By Rep. Ron Paul M.D. (R-Texas)
Madame Speaker, I rise in opposition to the extension of the Protect America Act of 2007 because the underlying legislation violates the U.S. Constitution. The misnamed Protect America Act allows the U.S. government to monitor telephone calls and other electronic communications of American citizens without a warrant. This clearly violates the Fourth Amendment, which states:
“The right of the people to be secure in their persons, houses, papers, and effects, against unreasonable searches and seizures, shall not be violated, and no Warrants shall issue, but upon probable cause, supported by Oath or affirmation, and particularly describing the place to be searched, and the persons or things to be seized.”
The Protect America Act sidelines the FISA Court system and places authority over foreign surveillance in the director of national intelligence and the attorney general with little if any oversight. While proponents of this legislation have argued that the monitoring of American citizens would still require a court-issued warrant, the bill only requires that subjects be “reasonably believed to be outside the United States.” Further, it does not provide for the Fourth Amendment protection of American citizens if they happen to be on the other end of the electronic communication where the subject of surveillance is a non-citizen overseas.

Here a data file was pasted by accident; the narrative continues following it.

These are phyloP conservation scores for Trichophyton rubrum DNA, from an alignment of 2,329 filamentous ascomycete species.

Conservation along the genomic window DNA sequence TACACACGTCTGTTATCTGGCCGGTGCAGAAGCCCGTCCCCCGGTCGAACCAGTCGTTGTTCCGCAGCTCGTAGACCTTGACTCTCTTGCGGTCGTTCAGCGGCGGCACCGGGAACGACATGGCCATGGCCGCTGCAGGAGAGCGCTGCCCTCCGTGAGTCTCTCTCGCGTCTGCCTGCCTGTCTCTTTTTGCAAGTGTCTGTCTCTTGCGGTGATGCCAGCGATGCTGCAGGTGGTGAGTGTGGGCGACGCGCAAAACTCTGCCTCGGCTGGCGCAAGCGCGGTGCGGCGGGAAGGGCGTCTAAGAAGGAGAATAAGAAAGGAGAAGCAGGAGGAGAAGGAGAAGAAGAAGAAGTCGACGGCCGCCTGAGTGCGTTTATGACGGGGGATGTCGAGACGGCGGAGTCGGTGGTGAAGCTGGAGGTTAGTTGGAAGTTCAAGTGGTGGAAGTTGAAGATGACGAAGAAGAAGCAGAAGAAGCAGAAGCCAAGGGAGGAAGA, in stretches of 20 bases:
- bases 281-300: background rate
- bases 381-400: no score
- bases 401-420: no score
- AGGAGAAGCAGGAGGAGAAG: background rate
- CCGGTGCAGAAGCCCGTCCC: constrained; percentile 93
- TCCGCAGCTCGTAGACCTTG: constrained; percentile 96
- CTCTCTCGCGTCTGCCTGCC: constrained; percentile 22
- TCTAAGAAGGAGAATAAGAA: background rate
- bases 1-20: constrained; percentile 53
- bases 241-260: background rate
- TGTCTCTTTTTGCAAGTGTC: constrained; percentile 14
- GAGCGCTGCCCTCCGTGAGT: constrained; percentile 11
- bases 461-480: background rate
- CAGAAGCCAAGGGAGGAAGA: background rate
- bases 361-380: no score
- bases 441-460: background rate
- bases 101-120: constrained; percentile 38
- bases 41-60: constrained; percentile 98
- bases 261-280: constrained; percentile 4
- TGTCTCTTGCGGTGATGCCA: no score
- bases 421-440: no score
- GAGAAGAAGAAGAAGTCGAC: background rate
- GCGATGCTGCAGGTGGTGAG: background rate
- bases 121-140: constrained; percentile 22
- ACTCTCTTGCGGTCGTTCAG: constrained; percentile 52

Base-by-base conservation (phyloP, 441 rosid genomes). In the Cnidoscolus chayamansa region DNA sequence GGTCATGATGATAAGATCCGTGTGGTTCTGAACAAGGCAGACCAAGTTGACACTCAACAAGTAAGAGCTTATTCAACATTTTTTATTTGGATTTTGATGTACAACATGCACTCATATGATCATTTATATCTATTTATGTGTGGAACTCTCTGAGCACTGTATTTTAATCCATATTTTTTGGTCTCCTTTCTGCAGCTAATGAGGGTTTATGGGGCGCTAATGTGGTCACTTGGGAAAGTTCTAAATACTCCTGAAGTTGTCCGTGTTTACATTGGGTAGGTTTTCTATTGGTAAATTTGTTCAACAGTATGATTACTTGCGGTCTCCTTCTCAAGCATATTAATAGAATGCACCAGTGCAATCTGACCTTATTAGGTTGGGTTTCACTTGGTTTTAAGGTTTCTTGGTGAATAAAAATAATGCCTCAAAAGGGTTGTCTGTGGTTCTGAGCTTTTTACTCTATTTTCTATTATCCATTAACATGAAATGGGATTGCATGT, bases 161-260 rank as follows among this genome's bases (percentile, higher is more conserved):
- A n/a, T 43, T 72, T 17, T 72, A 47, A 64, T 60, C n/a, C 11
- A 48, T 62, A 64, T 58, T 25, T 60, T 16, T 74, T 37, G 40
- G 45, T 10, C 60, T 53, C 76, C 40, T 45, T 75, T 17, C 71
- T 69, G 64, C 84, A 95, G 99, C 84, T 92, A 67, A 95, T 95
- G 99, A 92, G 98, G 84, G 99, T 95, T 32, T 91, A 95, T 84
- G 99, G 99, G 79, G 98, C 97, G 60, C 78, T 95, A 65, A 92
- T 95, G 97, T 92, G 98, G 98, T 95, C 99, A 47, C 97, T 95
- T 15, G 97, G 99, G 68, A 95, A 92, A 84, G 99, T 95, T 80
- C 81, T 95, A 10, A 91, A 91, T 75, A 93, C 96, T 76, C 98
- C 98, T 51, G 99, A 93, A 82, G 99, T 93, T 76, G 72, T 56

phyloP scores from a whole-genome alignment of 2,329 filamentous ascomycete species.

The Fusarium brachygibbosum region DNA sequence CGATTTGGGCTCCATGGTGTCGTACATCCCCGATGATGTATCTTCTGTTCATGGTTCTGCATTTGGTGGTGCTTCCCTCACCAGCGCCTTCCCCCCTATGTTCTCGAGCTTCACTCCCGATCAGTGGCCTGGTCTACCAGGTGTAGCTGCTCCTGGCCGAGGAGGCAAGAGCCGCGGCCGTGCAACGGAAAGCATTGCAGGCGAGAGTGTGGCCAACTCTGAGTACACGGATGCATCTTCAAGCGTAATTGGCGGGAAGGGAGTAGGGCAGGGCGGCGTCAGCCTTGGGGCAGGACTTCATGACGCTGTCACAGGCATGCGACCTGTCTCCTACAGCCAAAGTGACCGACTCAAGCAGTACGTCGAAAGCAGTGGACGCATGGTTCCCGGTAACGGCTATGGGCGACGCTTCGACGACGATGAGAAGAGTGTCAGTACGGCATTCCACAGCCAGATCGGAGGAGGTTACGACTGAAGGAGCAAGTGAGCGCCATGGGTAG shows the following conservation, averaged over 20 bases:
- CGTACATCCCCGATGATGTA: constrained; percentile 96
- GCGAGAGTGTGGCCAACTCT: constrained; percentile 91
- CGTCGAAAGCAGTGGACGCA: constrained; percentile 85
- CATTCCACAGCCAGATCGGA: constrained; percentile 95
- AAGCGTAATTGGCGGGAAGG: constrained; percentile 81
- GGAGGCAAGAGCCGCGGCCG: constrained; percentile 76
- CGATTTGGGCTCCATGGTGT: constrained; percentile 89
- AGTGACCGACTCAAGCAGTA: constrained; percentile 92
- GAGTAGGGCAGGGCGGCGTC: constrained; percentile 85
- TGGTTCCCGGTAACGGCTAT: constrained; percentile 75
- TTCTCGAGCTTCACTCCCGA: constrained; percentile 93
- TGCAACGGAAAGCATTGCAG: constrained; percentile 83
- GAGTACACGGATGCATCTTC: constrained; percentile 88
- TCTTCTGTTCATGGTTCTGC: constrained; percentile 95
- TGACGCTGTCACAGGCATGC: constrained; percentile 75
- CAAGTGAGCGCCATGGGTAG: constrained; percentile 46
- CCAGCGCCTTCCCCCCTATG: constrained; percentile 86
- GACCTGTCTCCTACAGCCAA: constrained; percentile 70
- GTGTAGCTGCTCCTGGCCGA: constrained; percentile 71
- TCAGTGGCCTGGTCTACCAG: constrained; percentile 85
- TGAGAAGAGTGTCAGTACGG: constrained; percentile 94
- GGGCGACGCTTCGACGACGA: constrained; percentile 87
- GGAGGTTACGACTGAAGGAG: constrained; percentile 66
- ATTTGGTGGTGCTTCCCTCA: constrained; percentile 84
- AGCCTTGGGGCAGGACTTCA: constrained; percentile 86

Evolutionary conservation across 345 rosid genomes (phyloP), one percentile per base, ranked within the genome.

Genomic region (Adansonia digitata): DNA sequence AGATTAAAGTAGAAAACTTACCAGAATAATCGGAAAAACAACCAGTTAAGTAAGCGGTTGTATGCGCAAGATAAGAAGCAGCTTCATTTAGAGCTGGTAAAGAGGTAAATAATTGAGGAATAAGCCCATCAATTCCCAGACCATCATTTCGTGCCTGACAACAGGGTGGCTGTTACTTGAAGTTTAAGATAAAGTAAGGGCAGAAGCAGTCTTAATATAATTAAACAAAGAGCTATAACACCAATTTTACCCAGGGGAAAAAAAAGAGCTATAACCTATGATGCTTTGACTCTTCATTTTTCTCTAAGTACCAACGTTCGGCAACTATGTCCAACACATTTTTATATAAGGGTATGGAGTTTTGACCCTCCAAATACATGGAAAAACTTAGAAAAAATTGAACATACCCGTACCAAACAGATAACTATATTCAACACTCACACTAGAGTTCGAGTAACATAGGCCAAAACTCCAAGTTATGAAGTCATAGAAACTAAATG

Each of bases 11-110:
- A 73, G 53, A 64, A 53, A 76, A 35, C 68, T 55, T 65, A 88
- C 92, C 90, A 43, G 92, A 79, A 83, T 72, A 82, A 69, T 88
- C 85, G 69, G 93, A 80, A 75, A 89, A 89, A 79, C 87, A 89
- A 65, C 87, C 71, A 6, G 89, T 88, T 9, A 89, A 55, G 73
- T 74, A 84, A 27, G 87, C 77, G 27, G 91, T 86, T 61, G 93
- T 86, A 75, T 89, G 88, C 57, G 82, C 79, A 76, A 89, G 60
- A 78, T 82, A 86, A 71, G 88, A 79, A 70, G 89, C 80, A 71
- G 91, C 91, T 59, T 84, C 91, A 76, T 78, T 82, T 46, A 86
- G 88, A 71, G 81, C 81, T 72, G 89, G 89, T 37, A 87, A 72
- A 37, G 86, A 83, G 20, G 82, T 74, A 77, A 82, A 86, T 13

We must remember that the original Foreign Intelligence Surveillance Act was passed in 1978 as a result of the U.S. Senate investigations into the federal government’s illegal spying on American citizens. Its purpose was to prevent the abuse of power from occurring in the future by establishing guidelines and prescribing oversight to the process. It was designed to protect citizens, not the government. The effect seems to have been opposite of what was intended. These recent attempts to “upgrade” FISA do not appear to be designed to enhance protection of our civil liberties, but to make it easier for the government to spy on us!
The only legitimate “upgrade” to the original FISA legislation would be to allow surveillance of conversations that begin and end outside the United States between non-U.S. citizens where the telephone call is routed through the United States. Technology and the global communications market have led to more foreign to foreign calls being routed through the United States. This adjustment would solve the problems outlined by the administration without violating the rights of U.S. citizens.
While I would not oppose technical changes in FISA that the intelligence community has indicated are necessary, Congress should not use this opportunity to chip away at even more of our constitutional protections and civil liberties. I urge my colleagues to oppose this and any legislation that violates the Fourth Amendment of the Constitution.